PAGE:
We all start with a single cell, the fertilized egg. From this cell, through a process involving cell division, cell differentiation and cell death, a human being takes shape, ultimately consisting of over 37 trillion cells in hundreds or thousands of different cell types.
While we have a broad understanding of many aspects of this development process, we do not know many of the details.
A better understanding of how a fertilized egg transforms into trillions of cells to form a human is primarily a mathematical challenge. What we need are mathematical models that can predict and show what happens.
The problem is, we don’t have one yet.
In engineering, mathematical and computer modeling are now crucial: an airplane is tested in computer simulations long before the first prototype is built. But biotechnology still largely relies on a combination of trial and error and luck to find new treatments and therapies.
Hence, this lack of mathematical models is a major bottleneck for biotechnology. But the nascent discipline of synthetic biology, in which a mathematical model would be extremely useful for understanding the potential effectiveness of new designs, is crucial, whether it be drugs, devices or synthetic fabrics.
This is why mathematical models of cells, especially whole cells, are widely regarded as one of the great scientific challenges of this century.
But are we making progress? The short answer is yes, but sometimes we have to look back to move forward.
In the 1950s, British biologist and mathematician Conrad Hal Waddington described cell development as a marble rolling down a hilly landscape. Valleys correspond to cells that become types – skin, bone, nerve cells – and the hills that divide valleys correspond to junctions in the development process, where a cell’s fate is chosen.
By the time the marble settles in the valley floor, it has become a specialized cell with a defined function.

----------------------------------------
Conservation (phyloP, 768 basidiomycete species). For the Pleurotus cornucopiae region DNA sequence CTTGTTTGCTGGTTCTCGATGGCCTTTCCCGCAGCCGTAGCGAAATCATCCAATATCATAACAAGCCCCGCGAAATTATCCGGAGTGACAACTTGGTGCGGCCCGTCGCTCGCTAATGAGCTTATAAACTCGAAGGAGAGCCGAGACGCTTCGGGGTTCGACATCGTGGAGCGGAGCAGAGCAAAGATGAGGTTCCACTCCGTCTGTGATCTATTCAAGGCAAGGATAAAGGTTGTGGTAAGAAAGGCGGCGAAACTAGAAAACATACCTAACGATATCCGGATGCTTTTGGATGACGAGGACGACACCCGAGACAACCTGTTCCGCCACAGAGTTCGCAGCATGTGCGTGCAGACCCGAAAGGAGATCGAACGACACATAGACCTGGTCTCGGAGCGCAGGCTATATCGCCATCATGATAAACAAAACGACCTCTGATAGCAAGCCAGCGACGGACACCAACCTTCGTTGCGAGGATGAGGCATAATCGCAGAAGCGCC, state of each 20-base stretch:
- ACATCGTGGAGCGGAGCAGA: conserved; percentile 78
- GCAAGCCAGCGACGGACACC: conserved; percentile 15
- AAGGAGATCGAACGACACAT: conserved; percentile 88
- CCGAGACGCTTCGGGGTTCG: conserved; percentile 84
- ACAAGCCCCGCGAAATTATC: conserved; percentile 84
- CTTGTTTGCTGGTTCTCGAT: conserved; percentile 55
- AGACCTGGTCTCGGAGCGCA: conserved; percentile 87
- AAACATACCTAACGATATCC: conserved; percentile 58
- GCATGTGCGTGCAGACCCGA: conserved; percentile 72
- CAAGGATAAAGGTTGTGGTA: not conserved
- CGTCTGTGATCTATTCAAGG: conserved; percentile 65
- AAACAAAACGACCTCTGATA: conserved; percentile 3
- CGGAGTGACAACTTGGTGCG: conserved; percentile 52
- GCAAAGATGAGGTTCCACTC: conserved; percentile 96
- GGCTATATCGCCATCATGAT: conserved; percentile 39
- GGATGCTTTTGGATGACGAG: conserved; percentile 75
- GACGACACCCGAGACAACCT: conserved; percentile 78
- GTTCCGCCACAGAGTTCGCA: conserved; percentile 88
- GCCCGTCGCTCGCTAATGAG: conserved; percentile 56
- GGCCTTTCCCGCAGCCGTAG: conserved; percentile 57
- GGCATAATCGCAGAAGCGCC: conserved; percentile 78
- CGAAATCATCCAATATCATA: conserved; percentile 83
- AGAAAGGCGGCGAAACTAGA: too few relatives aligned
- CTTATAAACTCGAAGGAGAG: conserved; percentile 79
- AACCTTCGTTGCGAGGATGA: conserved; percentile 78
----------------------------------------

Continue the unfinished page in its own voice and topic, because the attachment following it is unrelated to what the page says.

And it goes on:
“Choice” is a vague term here and refers to the multitude of intracellular molecular processes that underlie cellular function and behavior.
In humans, about 22,000 genes and their products could influence cell dynamics. In comparison, the number of genes in bacteria is much smaller: Escherichia coli, the most important bacterial model organism, has around 4,500 genes that influence how this cell responds to the environment.
The landscape of hills and valleys described by Waddington tries to summarize and simplify the concerted action of these thousands of geniuses, which influence the shape, the irregularities, the number of valleys and hills and other aspects of the landscape.
Now it turns out that the Waddington landscape is more than just a metaphor. It can be linked to mathematical descriptions.
We identify the valley floors with stable states: left to itself, the marble (or undifferentiated) cell located at the bottom of the valley will remain there forever. But if the marble is hovering on top of a hill, even a slight disturbance will cause it to run down the slope in a particular valley.
Mathematicians in the 1970s took the valley concept and developed a branch of mathematics, with the evocative name “catastrophe theory”.
This theory considers how highly fertile mathematical “landscapes” can change and any qualitative change is called a “catastrophe” or, in less emotional language, a “singularity”.
Fifty years later, mathematicians and computational scientists have rediscovered these landscape models in entirely new applications.